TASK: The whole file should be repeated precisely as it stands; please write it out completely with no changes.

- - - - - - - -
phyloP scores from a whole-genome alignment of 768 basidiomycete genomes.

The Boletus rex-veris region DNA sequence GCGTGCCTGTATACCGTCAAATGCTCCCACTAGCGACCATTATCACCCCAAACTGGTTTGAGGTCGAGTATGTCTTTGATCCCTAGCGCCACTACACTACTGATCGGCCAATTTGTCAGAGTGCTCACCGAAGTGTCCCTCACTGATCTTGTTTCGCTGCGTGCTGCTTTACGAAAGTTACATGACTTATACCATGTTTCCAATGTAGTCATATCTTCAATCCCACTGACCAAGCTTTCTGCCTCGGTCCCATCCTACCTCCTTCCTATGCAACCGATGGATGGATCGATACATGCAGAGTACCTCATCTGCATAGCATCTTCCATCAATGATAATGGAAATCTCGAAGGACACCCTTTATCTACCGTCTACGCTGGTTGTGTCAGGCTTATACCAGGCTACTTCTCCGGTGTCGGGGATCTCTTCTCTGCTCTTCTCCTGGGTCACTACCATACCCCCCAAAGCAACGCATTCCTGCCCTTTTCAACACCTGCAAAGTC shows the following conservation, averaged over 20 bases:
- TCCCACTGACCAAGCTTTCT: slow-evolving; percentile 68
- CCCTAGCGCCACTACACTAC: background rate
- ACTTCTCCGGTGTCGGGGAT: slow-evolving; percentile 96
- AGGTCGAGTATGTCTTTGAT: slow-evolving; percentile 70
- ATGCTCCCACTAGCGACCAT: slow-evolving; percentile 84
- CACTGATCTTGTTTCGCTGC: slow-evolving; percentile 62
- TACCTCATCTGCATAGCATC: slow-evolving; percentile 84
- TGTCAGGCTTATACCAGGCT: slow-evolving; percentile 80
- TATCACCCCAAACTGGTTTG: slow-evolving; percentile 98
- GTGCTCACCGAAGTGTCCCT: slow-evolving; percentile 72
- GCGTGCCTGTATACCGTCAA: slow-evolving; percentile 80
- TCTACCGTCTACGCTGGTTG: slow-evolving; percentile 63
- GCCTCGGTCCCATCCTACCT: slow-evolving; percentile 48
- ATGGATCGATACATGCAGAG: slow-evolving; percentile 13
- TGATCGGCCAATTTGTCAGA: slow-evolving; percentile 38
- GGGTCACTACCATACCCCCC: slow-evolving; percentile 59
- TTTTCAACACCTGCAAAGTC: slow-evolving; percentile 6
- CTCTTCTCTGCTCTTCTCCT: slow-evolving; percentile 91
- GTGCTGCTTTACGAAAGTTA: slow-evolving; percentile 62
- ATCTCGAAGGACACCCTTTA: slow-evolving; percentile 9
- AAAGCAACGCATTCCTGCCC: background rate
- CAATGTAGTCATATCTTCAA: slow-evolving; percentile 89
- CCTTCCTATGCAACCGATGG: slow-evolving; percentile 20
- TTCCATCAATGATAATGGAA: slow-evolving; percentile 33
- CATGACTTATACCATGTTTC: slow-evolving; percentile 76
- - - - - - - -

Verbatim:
phyloP scores from a whole-genome alignment of 768 basidiomycete genomes.

The Boletus rex-veris region DNA sequence GCGTGCCTGTATACCGTCAAATGCTCCCACTAGCGACCATTATCACCCCAAACTGGTTTGAGGTCGAGTATGTCTTTGATCCCTAGCGCCACTACACTACTGATCGGCCAATTTGTCAGAGTGCTCACCGAAGTGTCCCTCACTGATCTTGTTTCGCTGCGTGCTGCTTTACGAAAGTTACATGACTTATACCATGTTTCCAATGTAGTCATATCTTCAATCCCACTGACCAAGCTTTCTGCCTCGGTCCCATCCTACCTCCTTCCTATGCAACCGATGGATGGATCGATACATGCAGAGTACCTCATCTGCATAGCATCTTCCATCAATGATAATGGAAATCTCGAAGGACACCCTTTATCTACCGTCTACGCTGGTTGTGTCAGGCTTATACCAGGCTACTTCTCCGGTGTCGGGGATCTCTTCTCTGCTCTTCTCCTGGGTCACTACCATACCCCCCAAAGCAACGCATTCCTGCCCTTTTCAACACCTGCAAAGTC shows the following conservation, averaged over 20 bases:
- TCCCACTGACCAAGCTTTCT: slow-evolving; percentile 68
- CCCTAGCGCCACTACACTAC: background rate
- ACTTCTCCGGTGTCGGGGAT: slow-evolving; percentile 96
- AGGTCGAGTATGTCTTTGAT: slow-evolving; percentile 70
- ATGCTCCCACTAGCGACCAT: slow-evolving; percentile 84
- CACTGATCTTGTTTCGCTGC: slow-evolving; percentile 62
- TACCTCATCTGCATAGCATC: slow-evolving; percentile 84
- TGTCAGGCTTATACCAGGCT: slow-evolving; percentile 80
- TATCACCCCAAACTGGTTTG: slow-evolving; percentile 98
- GTGCTCACCGAAGTGTCCCT: slow-evolving; percentile 72
- GCGTGCCTGTATACCGTCAA: slow-evolving; percentile 80
- TCTACCGTCTACGCTGGTTG: slow-evolving; percentile 63
- GCCTCGGTCCCATCCTACCT: slow-evolving; percentile 48
- ATGGATCGATACATGCAGAG: slow-evolving; percentile 13
- TGATCGGCCAATTTGTCAGA: slow-evolving; percentile 38
- GGGTCACTACCATACCCCCC: slow-evolving; percentile 59
- TTTTCAACACCTGCAAAGTC: slow-evolving; percentile 6
- CTCTTCTCTGCTCTTCTCCT: slow-evolving; percentile 91
- GTGCTGCTTTACGAAAGTTA: slow-evolving; percentile 62
- ATCTCGAAGGACACCCTTTA: slow-evolving; percentile 9
- AAAGCAACGCATTCCTGCCC: background rate
- CAATGTAGTCATATCTTCAA: slow-evolving; percentile 89
- CCTTCCTATGCAACCGATGG: slow-evolving; percentile 20
- TTCCATCAATGATAATGGAA: slow-evolving; percentile 33
- CATGACTTATACCATGTTTC: slow-evolving; percentile 76